Nevertheless, later in the day, the Government resigned; but Jafar Pasha, who was sent by the King to meet the army, and endeavour to persuade the military leaders not to enter Bagdad, was murdered, thus bringing to a tragic close a distinguished military and political career. There do not appear to have been any further outrages, and General Yasin Pasha and other prominent politicians have been able to escape unharmed from the country. The situation now appears to be quiet, and there is no indication that the safety of the various minorities in Iraq, such as the Assyrians and the Jews, is at present jeopardized by the new regime. While concern must be felt at the use of force to secure the resignation of a constitutionally elected government in a country with which Great Britain, by reason of its privileged position as former mandatory power, stands in special treaty relations, the new Prime Minister of Iraq has assured His Majesty's Government in the United Kingdom of his intention to employ constitutional methods of government, and also of the desire of Iraq to maintain close and friendly relations with the United Kingdom. Further, General Sidqi has intimated that he does not desire to participate in politics, but prefers to concentrate on building up the army, leaving the work of government to the Cabinet. His Majesty's Ambassador at Bagdad has, however, been instructed to warn the new Prime Minister of the deplorable effect of a repetition of such outrages as the murder of General Jafar Pasha, and to emphasize the importance which is attached to the preservation of the rights of the minorities in the country.

Meanwhile a change of a more pacific kind is now taking place in the Government of Syria. Early in September the proces verbal of a Franco-Syrian agreement modelled on the Anglo-Iraq Treaty of 1931, was signed to replace eventually the French Mandate over Syria. The treaty is for 25 years, and becomes operative in 1939. It allows Syria complete autonomy, subject to a military convention which enables France to maintain armed forces in certain stipulated areas, and to .provide French instructors and equipment for the Syrian army. The ratification of the treaty must await the election of a government and its due installation at Damascus'. The terms of the agreement provide for perpetual friendship between the two countries, for the authority of the mandatory power to be transferred to the Syrian Government, and for France to undertake to support the candidature of Syria for membership of the League of Nations. France is to be consulted in all matters affecting the foreign relations of Syria, and mutual assistance, in the case of any aggression against Syria by a foreign power, is also provided for. The minorities which exist in certain designated regions are to be given a " special form of administration " in conformity with the recommendations of the League of Nations. The future diplomatic relations of France and Syria are to be similar to those between Iraq and the United Kingdom. France is to be represented in Damascus by an ambassador, whilst the Syrian Government will be represented in Paris by a Minister Plenipotentiary.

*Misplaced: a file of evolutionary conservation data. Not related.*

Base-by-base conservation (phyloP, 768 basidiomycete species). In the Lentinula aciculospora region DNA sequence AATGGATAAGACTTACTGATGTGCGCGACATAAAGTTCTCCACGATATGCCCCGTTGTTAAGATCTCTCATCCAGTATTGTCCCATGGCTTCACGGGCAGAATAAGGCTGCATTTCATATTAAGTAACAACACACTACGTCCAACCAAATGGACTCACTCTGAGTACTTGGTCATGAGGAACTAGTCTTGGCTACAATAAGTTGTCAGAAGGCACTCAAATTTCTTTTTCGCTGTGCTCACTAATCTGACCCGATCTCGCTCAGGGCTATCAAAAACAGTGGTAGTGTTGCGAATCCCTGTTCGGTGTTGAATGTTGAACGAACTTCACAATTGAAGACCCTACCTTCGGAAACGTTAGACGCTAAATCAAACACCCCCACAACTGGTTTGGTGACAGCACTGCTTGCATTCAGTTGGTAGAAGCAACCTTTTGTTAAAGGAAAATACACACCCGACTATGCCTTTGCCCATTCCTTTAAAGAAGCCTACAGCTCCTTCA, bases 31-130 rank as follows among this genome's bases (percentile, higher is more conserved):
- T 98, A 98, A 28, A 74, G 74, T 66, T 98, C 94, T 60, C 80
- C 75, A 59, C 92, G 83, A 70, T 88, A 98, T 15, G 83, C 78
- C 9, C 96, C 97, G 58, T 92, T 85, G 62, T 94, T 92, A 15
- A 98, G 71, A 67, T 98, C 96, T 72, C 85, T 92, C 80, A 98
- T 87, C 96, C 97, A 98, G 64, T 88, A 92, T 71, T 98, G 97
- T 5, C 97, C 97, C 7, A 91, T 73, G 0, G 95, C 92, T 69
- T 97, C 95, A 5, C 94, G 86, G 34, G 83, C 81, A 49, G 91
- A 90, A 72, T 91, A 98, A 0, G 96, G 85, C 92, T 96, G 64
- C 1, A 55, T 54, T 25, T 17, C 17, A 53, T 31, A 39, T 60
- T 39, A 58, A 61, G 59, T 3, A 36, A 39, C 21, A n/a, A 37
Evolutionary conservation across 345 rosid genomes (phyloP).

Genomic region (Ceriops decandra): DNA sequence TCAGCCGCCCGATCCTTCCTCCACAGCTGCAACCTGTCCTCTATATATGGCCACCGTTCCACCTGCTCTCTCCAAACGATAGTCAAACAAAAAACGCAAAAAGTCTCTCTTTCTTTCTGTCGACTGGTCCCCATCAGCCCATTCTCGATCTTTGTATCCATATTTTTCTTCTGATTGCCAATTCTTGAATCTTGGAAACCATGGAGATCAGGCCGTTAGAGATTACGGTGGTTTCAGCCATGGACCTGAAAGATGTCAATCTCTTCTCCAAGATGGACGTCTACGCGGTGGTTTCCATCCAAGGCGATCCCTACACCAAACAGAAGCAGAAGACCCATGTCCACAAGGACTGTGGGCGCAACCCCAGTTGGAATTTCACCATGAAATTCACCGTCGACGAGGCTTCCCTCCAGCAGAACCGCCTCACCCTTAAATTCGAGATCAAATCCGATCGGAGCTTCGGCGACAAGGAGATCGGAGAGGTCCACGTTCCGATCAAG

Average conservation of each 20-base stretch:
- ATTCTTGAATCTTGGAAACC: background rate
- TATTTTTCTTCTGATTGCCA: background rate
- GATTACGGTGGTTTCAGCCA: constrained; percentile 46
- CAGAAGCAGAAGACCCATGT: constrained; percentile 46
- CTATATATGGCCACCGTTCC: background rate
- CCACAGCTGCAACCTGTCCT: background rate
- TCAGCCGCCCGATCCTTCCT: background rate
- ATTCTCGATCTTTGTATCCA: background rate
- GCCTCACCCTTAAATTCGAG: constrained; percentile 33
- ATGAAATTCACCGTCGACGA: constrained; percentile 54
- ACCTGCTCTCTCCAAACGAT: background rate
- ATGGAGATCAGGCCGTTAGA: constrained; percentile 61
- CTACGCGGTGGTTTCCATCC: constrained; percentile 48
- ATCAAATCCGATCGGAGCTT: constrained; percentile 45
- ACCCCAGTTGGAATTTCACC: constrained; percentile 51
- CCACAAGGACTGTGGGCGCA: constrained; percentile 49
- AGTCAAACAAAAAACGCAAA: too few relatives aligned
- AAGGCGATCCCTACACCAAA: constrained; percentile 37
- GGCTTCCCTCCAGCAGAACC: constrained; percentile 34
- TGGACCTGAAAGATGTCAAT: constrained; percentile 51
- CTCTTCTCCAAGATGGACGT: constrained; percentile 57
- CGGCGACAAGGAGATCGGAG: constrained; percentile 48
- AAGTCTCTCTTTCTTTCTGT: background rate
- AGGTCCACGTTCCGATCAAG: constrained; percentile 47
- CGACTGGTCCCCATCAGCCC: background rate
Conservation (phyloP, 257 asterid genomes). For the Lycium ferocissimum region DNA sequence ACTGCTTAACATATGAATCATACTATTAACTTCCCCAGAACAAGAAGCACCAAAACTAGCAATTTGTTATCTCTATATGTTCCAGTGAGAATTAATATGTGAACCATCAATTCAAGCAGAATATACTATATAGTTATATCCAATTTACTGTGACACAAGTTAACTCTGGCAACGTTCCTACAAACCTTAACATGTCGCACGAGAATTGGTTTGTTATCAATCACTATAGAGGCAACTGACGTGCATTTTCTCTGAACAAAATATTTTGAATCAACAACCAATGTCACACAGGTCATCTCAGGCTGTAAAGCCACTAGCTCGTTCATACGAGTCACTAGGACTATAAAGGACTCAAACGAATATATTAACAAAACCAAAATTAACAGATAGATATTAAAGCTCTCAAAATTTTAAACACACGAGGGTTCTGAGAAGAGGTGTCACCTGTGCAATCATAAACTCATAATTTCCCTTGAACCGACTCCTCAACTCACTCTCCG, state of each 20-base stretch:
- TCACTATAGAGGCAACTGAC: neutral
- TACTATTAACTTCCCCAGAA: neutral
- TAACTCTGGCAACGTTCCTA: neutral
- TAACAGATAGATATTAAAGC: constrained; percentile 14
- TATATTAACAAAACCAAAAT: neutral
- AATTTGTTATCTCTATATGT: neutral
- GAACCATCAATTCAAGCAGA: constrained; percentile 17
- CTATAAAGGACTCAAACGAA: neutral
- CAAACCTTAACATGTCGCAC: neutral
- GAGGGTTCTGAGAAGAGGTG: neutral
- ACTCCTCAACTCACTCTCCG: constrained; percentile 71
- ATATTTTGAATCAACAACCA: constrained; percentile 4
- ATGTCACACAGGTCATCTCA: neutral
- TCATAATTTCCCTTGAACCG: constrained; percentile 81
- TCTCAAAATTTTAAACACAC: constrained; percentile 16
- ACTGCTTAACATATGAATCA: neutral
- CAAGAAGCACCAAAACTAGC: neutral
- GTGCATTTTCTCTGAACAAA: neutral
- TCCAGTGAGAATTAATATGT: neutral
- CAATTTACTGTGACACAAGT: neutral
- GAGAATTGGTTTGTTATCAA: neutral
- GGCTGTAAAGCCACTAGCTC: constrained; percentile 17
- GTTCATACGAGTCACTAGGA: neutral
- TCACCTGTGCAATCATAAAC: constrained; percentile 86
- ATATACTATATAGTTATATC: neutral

Honorable senators will remember that the system of mandates was devised to meet the needs of territories which, as a result of the war, had ceased to be under the sovereignty of the States which had formerly governed them, and were inhabited by people "not yet able to stand by themselves under the strenuous conditions of the modern world." It is therefore with pleasure that we observe the progress of two of the mandated territories, first, Iraq and, now, Syria, from the stage of tutelage to that of autonomy.

Turning to the neighbouring British mandated territory of Palestine, the present series of disturbances between the Arabs and the Jews first broke out as long ago as April last, the main centre of disorder being Tel-Aviv, a large Jewish city on the coast close to the port of Jaffa. The rioting was suppressed by the police, and partly as a protest against the alleged severity of police methods, a committee of Arab leaders declared a " peaceful " strike throughout Palestine. These disturbances, however, were symptomatic of a very high degree of Arab- Jew tension which had prevailed since the beginning of the year. It will be recalled that at the end of last year the United Kingdom Government, as mandatory for Palestine, made a proposal for the introduction of a legislative council, with seven seats for tlie Jews and thirteen or fourteen for the Arabs. In view of strong criticism of these proposals in Parliament and the London press, the Arabs feared that the plan might be changed in favour of the Jews. They also strongly resented the Large influx of Jewish migrants, and the increasing amount of agricultural land acquired by. Jews. During. May, a battalion of the Royal Scots Fusiliers was moved from Egypt to reinforce the Palestine garrison. The situation steadily deteriorated in June, and acts of lawlessness and sabotage, with shooting, bombing, and incendiarism were committed all over Palestine. The number of British infantry battalions was raised to eight.